"Day. Mary sarahi is author of not one inch, America, Russia, and the making of post Cold War style mate. Now Mary, the conventional wisdom among western pundits and politicians, it says that the Ukrainian crisis since 2014 and still heating up the accepted wisdom is that this is entirely Vladimir Putin's fault and the west is largely blindless. Not everyone agrees. Let's get your reaction to something that the distinguished political scientist John Michel. This is what he told me in early 2015. The fact is that the Russians won't tolerate a situation where Ukraine becomes a western bulwark on its border. And the Russians have made it clear that if Ukraine continues to pursue this policy of trying to align itself with the west, that the end result will be that Russia will go to great lengths to wreck Ukraine as a functioning society. And I believe that that's exactly what's happening now. What I find so amazing is that the west doesn't understand this. After all, the United States has something called the Monroe doctrine. And according to the Monroe doctrine, no great power from either Europe or Asia is allowed into the western hemisphere with its military forces. We consider it completely unacceptable for any distant great power to march up to our borders. Well, that's basically what's going on here. The Russians are saying there's no way that NATO and the EU can march up to our borders. We just won't accept this. And if the west continues to pursue this policy, what we will do is in effect destroy Ukraine. That's what they're doing. As professor join me, Sharma from the University of Chicago on this program in 2015, Mary sarahi. Yes, certainly. So another typically timid equivocal quotation from my friend Jean. No, John, John is John is onto something obviously Ukraine. It's a statement of the obvious to say that Ukraine is an important to Russia. What surprised me was that westerners did understand this, but did relatively little about it. Ukraine is the linchpin of Europe. If there's not going to be peace there, then we're not going to have peace. Obviously putting Ukraine in NATO would be a huge red flag to Russia as John identifies from his quotation. And because of that, policymakers at the time said, you know, we need some kind of a halfway house. We need to modulate expansion. And they came up with a program known as the partnership for peace. The partnership for peace allowed a wide array of countries to have a loose affiliation with NATO and to gain membership in stages if at all. And all the Russia didn't like this, Russia accepted it and even gained an affiliation with the partnership. And Russia remarkably accepted that Ukraine had a birth in that partnership as well. And that seemed to be a workable solution to the problem. But then because of a combination of self harming Russian choices and American hubris, having figured out the right answer, the Clinton administration then pushed it aside and decided to move ahead much more aggressively with all or nothing expansion. So the problem wasn't NATO expansion itself, the problem was how it happened. Other method that had been tried and that was marginalized. I think would have yielded the same result at less cost per inch as measured in units of damage to U.S. Russian relations. But unfortunately, because of a bunch of events, events such as yeltsin's decision to shed blood and Chechnya, also the United States 1994 midterm congressional elections, which the Republican Party won decisively, retaking the House and Senate. All these things combined to cause Clinton to shift away from this partnership solution to the more aggressive approach. And that put us on the darker timeline that we're on to today. Okay, but Ukraine's not part of NATO, but the Americans in Brussels keeps aiding and supporting Ukraine. Putin recently questioned Ukrainian statehood. He argued, quote, true sovereignty of Ukraine is possible only in partnership with Russia. There are also growing fears that Putin could launch a major invasion of Ukraine. He would argue this all gets back to the very issue you're talking about. Night I expansion, representing a betrayal of the negotiations that happened in the early 1990s. Mary. Yes, he does make that argument that he, because he uses these topics, he turns them from dry dusty history into issues of current international significance. But it's not just Putin though, it's me, shyam, demon Cohen, the late historian has been on this program married to Jeff ski, the prominent British journalist, Stephen Walt from Harvard, they're saying, if America is going fiddling in Russia's sphere of influence, shouldn't America be offended by this given that they have their own sphere of influence in Latin America. Yes. Again, this all shows that these issues that we're discussing today are not just of historical or academic interests but have real world importance. And as I was saying, in historical terms, this partnership method of expansion included a birth for Ukraine. But once that birth is basically taken away because the partnership becomes marginalized, once you've decided to expand NATO on this all or nothing method, then you've left Ukraine in the lurch because if you're going to either give countries article 5 and put them all the way in to NATO or not, that's untenable for Ukraine. It's such a red flag as you just described to put Ukraine into NATO. It would immediately create a massive conflict with Russia. But unfortunately, that's the situation we've gotten ourselves in. NATO expansion was not one thing. There was not just one way to expand NATO. It's a huge complex organization. And there were multiple alternative ways to expand known at the time. Mary, thanks so much for being on our end. Thanks to you. I am very happy to have joined you across the half a globe. Mary sarahi is author of not one inch, America, Russia, and the making of post.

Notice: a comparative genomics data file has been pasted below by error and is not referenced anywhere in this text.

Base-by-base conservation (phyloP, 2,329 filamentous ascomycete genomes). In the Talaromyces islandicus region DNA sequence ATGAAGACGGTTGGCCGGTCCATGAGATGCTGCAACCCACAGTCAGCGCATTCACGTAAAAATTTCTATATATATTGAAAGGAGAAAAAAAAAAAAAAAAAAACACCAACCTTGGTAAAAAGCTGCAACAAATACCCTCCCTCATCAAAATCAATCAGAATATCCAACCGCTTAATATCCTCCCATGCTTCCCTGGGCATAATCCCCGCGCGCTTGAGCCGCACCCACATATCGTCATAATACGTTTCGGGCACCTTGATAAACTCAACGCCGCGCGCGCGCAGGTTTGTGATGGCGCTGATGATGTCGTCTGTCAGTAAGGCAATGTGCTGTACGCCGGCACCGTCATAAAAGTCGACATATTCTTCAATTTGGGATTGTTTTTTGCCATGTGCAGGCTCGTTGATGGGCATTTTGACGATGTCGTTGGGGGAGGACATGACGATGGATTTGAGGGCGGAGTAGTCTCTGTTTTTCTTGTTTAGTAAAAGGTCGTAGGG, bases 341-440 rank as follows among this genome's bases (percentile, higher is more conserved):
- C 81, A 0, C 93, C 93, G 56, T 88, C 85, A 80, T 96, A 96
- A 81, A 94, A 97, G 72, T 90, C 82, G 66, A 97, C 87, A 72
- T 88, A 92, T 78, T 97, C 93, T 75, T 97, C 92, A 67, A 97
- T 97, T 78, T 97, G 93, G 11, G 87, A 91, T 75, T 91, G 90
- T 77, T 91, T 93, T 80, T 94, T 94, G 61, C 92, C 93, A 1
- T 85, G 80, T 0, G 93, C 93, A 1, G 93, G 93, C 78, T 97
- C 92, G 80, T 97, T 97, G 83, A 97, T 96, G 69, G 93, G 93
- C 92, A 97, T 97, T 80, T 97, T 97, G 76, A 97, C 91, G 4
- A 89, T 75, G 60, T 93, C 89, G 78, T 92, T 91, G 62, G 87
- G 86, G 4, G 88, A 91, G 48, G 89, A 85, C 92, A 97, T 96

Ukraine Russia Mary sarahi NATO John Michel America John Vladimir Putin Europe Putin Mary Sharma University of Chicago EU Asia Jean Clinton administration demon Cohen yeltsin